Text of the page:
Amazon back in 2012 bought Kiva, a robotic company specialised in robotic warehouse management. Now, less then two years after the acquisition Amazn is using 10,000 robots in a few of its warehouses in the US.
Interestingly, they have declared that robots have proved better than humans in several respects:
1. they can work around the clock, without filing any complain
2. they don't need to work in a lighted ambient nor they need the temperature at an acceptable level (20-25 degrees). This translates into significant energy (and dollars) savings for Amazon
3. they are faster in picking up packages and can be continuously redirected to minimise the travel
4. they can talk to the shelves that in turns will move to get the package closer to the robots
5. they don't need to learn where a package is, they ask each and every time where it is. This allows Amazon to reconfigure its warehouse to make pick up more efficient.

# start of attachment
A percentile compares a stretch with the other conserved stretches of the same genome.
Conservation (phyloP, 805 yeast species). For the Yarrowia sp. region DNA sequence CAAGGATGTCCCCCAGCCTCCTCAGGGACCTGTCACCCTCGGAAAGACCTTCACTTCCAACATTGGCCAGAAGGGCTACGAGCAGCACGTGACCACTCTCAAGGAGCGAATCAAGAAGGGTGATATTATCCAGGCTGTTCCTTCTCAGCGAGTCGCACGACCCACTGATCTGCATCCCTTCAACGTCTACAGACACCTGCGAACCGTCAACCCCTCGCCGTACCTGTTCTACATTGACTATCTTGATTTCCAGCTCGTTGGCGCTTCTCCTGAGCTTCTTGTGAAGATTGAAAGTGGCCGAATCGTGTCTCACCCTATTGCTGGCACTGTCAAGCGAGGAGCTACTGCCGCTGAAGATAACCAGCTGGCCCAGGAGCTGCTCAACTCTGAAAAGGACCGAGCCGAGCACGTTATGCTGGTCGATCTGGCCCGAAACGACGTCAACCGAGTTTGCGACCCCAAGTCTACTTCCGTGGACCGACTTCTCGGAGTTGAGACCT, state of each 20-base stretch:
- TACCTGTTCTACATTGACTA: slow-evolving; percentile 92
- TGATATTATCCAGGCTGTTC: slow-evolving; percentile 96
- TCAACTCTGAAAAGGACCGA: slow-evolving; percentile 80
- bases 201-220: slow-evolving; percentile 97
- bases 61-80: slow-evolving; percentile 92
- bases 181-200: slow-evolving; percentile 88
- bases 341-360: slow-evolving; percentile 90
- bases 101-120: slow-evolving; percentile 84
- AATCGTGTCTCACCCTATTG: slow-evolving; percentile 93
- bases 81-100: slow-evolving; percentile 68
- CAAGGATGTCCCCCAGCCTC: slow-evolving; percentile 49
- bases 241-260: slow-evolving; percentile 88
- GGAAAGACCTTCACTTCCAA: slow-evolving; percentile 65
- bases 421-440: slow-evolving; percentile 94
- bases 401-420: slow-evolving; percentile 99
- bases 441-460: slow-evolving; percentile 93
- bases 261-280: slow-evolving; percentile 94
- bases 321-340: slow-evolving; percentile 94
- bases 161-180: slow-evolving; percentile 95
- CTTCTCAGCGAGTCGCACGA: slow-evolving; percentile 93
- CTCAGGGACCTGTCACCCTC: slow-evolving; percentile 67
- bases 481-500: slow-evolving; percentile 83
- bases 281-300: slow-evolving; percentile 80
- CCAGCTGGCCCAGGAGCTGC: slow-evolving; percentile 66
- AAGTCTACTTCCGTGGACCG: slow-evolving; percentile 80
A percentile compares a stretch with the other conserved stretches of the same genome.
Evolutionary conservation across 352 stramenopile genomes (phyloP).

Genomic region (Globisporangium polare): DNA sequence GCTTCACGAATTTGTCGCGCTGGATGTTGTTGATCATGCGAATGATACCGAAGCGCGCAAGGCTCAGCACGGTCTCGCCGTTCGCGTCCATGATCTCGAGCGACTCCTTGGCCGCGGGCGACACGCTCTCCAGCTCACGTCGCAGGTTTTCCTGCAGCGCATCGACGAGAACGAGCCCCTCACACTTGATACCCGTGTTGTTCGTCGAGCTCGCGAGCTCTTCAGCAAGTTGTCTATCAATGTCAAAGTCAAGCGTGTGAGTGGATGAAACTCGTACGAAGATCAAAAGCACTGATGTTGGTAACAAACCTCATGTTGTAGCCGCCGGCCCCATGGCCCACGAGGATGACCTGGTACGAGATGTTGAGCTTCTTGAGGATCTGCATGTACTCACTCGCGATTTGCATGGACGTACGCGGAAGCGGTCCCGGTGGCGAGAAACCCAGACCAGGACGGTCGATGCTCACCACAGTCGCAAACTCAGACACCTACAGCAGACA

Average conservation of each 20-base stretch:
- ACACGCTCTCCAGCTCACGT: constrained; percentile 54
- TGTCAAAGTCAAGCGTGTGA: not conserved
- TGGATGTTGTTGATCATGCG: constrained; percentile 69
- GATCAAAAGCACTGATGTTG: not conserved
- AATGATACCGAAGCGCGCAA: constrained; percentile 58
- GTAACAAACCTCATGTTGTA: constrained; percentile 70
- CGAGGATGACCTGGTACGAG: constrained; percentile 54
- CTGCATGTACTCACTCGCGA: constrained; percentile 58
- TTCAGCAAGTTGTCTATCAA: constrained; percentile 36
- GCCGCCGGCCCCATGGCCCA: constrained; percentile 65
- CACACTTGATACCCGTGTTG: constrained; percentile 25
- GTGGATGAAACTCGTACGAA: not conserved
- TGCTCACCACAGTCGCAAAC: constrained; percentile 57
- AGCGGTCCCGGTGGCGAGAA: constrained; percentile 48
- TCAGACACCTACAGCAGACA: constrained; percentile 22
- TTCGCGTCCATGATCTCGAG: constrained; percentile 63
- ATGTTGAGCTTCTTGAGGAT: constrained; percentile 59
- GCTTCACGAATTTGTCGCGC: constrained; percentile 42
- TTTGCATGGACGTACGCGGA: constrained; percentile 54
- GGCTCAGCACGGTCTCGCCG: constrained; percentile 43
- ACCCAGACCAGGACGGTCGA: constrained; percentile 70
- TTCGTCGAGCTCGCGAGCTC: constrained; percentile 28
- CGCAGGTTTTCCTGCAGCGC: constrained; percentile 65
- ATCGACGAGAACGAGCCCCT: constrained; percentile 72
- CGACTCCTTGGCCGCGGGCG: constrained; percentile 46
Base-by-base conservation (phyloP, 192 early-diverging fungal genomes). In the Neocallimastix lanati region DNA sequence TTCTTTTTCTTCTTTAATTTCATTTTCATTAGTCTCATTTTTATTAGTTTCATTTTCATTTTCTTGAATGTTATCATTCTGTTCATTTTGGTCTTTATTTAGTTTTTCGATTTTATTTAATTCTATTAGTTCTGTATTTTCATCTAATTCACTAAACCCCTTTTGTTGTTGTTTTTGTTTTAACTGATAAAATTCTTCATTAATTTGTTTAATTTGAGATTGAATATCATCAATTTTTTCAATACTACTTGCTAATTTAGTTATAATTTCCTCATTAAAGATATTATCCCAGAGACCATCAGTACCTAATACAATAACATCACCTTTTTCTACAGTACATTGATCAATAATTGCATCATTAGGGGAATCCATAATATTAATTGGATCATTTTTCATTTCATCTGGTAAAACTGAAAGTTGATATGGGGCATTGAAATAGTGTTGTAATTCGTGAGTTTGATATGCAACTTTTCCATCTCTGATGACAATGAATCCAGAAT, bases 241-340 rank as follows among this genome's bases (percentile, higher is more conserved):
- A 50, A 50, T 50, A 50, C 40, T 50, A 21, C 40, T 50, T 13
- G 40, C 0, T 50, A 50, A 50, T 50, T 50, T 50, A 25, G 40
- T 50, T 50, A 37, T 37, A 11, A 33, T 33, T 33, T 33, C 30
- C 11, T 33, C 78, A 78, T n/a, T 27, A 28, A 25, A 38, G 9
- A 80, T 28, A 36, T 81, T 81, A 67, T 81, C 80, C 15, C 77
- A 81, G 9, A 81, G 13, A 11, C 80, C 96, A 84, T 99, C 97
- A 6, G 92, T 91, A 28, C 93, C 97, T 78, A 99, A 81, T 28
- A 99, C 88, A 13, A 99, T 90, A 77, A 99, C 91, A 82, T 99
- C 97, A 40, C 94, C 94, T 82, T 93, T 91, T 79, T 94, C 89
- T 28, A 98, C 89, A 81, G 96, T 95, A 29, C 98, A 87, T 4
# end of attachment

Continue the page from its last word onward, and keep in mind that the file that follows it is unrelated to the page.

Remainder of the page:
All these "savings" (in energy, time, flexibility and dollars) go to the advantage of Amazon and of its customers. However, it doesn't increase jobs posts, quite the contrary (although so far Amazon has declared that has not been forced to lay out any worker so far, it is just reallocating them).
True, it is not the first time that we see technology killing jobs, think at the number of jobs lost in agriculture in the last century or the ones lost in the assembly lines of electronics goods, but so far the number of job lost was more than balanced by the creation of new jobs. This does not seem to be the case in the last 5 years, according to several economic studies.
By making robots that are progressively getting better and smarter (in the near future) than human being we are actually shooting on our foot. And, unfortunately, there is no way out on sight.